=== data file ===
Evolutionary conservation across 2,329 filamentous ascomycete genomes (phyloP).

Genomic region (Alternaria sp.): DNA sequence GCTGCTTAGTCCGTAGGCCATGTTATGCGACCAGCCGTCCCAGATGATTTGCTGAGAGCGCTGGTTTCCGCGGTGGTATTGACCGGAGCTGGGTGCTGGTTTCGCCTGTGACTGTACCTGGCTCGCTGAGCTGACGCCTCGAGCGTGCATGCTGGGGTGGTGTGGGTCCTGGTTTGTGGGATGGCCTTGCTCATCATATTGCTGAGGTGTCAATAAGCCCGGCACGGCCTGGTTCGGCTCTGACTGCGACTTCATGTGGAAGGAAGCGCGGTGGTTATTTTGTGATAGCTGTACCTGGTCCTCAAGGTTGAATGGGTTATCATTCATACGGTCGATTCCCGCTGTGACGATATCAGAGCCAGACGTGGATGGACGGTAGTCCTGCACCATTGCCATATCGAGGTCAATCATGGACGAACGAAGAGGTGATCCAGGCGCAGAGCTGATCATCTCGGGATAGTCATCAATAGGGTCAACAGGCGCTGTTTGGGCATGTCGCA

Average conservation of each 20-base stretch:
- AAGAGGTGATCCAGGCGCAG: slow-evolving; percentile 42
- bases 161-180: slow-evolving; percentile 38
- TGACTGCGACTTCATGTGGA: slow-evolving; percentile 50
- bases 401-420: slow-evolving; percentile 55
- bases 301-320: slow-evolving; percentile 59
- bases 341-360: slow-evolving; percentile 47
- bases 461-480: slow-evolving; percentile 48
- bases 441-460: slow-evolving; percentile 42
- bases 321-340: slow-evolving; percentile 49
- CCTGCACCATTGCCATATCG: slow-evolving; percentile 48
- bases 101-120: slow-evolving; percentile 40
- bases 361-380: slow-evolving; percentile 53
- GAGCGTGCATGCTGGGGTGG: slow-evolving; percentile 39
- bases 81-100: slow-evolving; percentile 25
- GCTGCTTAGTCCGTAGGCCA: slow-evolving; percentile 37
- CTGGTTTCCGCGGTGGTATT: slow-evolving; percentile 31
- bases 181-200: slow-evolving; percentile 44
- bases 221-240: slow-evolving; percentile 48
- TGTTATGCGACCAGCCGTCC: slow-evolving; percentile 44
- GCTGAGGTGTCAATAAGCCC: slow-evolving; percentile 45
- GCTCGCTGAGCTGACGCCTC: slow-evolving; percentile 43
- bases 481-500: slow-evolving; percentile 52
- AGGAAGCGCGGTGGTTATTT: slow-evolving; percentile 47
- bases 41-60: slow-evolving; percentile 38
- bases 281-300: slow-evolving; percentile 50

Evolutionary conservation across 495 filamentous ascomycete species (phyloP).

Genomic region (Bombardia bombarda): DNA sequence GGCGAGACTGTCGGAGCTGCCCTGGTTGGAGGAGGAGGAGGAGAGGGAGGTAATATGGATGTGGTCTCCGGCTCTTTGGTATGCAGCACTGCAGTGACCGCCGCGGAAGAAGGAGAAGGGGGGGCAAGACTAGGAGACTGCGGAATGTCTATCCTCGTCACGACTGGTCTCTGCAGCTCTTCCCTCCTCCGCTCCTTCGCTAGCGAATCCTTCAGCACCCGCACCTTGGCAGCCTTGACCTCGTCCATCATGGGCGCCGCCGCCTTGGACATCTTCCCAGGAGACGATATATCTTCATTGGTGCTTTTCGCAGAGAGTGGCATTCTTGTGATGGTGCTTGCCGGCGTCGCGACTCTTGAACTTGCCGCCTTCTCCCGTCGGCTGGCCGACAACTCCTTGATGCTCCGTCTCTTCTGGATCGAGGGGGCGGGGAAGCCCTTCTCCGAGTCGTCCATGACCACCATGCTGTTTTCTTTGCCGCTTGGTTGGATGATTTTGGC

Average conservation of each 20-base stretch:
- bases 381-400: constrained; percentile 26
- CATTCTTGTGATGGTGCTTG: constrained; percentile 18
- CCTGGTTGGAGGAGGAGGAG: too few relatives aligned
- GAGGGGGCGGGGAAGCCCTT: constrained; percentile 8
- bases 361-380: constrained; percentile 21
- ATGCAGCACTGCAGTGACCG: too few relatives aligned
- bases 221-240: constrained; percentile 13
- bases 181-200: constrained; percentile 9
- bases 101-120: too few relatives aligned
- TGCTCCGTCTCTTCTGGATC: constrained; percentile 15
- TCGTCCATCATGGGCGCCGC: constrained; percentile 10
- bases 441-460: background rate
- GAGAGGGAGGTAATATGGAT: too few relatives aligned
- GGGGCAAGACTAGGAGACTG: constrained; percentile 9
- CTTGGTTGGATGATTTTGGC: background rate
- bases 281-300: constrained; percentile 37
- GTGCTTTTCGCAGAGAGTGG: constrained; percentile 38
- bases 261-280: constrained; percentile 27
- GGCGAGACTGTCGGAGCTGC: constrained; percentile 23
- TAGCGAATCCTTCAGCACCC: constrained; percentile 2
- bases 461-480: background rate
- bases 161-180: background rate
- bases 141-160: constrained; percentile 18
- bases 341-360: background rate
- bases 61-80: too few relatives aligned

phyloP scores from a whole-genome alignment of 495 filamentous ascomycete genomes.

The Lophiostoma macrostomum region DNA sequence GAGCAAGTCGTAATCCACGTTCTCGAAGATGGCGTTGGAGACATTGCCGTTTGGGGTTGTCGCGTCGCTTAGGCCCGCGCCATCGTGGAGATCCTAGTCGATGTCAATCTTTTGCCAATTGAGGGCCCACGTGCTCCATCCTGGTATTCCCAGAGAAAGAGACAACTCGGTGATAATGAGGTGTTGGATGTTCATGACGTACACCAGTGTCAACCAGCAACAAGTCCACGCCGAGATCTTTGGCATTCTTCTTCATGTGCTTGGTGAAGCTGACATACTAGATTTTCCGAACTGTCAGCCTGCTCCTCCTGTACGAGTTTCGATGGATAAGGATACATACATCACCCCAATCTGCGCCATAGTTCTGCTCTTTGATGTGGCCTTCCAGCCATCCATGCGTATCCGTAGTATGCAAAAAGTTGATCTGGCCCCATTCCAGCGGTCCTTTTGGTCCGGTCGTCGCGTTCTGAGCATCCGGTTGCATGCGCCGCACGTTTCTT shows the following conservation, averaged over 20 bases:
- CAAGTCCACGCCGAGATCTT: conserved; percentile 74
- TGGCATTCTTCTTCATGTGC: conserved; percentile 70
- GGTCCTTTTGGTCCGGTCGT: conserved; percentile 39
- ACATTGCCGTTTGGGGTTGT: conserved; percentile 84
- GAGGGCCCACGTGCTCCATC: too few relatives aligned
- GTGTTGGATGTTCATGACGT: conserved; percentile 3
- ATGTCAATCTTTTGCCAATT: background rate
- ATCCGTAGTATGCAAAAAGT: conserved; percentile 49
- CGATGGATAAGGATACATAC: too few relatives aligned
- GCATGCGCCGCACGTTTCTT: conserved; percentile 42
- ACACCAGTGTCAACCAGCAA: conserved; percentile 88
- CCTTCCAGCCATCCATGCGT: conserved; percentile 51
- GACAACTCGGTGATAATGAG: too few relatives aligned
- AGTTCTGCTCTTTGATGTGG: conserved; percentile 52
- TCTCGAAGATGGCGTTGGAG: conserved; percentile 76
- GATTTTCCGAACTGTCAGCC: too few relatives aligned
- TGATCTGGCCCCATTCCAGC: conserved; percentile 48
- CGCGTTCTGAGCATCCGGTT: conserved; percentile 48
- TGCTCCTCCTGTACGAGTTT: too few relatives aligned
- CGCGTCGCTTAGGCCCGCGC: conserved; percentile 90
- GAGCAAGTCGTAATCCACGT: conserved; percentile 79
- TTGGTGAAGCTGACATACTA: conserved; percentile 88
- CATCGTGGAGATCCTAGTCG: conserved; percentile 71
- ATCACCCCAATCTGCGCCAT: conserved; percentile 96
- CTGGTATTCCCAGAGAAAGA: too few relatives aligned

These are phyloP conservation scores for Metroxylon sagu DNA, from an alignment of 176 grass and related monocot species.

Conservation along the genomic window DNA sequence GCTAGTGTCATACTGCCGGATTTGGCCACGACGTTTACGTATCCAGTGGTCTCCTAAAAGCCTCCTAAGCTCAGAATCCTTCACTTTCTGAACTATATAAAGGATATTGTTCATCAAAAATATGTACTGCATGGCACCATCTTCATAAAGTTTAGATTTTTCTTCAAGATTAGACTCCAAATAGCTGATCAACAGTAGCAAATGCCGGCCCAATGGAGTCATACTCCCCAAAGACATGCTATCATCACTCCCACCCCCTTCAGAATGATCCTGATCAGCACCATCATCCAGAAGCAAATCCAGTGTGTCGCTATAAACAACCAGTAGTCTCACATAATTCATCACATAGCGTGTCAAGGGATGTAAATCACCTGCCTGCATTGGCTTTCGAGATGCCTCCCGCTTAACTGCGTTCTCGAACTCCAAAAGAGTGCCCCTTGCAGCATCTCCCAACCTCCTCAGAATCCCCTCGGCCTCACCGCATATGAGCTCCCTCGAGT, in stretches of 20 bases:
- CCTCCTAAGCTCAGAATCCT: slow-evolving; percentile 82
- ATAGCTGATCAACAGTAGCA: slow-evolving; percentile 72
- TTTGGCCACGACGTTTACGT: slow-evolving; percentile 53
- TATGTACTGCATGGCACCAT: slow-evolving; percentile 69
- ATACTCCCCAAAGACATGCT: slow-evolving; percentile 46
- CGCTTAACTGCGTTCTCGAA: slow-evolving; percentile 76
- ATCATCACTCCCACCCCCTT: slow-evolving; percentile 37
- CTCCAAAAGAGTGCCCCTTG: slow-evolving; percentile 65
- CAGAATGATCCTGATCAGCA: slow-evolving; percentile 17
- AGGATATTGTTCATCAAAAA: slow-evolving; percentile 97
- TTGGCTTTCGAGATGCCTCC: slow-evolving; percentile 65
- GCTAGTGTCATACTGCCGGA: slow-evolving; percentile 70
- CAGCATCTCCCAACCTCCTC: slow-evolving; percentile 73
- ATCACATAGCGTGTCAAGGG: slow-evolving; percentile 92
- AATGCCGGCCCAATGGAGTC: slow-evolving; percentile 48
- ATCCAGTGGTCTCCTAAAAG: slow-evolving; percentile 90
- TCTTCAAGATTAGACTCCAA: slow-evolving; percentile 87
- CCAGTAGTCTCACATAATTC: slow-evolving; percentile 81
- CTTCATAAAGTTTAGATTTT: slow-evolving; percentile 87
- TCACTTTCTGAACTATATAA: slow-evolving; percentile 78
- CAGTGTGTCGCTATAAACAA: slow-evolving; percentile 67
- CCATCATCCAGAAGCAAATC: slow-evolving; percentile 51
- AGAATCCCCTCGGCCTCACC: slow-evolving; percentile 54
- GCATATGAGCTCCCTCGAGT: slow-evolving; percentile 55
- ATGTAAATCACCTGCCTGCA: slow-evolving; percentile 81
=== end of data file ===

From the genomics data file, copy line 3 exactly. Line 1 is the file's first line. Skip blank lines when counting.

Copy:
Average conservation of each 20-base stretch: